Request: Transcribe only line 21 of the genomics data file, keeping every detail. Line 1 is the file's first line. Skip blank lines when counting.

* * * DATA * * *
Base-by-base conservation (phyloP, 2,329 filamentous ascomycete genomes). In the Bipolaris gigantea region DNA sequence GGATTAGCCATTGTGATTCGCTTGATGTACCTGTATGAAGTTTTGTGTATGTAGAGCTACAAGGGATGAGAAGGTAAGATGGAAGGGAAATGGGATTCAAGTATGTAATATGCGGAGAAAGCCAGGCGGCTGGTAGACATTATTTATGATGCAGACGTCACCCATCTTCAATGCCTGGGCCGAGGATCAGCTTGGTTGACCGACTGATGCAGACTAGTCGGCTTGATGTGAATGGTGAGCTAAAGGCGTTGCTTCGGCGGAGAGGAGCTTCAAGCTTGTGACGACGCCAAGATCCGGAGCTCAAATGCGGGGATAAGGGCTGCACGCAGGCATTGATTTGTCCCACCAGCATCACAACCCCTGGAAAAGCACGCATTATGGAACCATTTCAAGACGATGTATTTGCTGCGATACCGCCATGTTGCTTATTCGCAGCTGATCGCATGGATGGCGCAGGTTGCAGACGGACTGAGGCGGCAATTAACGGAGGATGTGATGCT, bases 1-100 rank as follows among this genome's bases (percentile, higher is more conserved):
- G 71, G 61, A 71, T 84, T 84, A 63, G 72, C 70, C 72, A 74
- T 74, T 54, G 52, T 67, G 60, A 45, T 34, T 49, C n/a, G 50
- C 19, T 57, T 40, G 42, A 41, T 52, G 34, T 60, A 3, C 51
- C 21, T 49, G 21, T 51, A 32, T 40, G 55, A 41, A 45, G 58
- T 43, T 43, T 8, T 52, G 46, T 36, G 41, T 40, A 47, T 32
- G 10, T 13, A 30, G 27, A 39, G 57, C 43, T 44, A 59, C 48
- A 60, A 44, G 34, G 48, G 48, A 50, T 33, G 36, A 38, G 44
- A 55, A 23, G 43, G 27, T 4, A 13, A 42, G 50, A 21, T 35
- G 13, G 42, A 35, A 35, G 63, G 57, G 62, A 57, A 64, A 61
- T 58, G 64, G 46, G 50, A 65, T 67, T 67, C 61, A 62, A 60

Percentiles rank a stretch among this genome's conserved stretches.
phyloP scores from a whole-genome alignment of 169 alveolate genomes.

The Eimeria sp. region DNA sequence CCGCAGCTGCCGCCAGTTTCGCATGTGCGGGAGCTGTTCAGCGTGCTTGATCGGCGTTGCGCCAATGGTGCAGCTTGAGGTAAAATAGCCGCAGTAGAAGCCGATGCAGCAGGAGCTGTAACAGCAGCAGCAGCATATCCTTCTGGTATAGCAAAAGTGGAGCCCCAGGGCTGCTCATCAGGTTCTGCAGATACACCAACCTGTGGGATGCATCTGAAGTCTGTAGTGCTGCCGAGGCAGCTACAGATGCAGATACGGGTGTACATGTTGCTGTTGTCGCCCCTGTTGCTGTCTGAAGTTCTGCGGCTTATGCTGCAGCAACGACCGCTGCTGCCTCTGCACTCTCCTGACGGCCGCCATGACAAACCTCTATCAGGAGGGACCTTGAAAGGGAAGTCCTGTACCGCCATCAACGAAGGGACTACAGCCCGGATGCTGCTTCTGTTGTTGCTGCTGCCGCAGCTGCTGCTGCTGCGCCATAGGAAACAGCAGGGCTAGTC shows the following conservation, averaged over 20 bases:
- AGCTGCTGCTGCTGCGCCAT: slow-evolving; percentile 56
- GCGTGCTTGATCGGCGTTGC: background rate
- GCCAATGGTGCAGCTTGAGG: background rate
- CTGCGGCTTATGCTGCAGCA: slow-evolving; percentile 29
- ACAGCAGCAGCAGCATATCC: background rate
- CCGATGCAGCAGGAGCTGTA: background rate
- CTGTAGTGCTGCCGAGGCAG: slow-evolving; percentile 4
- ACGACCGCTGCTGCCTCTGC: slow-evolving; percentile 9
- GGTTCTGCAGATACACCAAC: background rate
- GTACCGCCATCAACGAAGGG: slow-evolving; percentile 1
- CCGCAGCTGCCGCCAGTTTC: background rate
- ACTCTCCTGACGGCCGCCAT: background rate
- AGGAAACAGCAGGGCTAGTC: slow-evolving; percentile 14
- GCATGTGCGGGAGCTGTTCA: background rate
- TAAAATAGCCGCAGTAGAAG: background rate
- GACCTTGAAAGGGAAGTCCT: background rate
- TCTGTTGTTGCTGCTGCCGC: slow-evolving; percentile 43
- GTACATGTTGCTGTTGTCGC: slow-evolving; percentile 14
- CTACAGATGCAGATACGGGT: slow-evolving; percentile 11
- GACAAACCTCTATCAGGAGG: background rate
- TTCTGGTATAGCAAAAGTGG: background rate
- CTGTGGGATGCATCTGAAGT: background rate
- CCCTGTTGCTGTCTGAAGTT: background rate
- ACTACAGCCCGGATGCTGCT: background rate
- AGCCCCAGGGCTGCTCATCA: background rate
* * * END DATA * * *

- CTGTAGTGCTGCCGAGGCAG: slow-evolving; percentile 4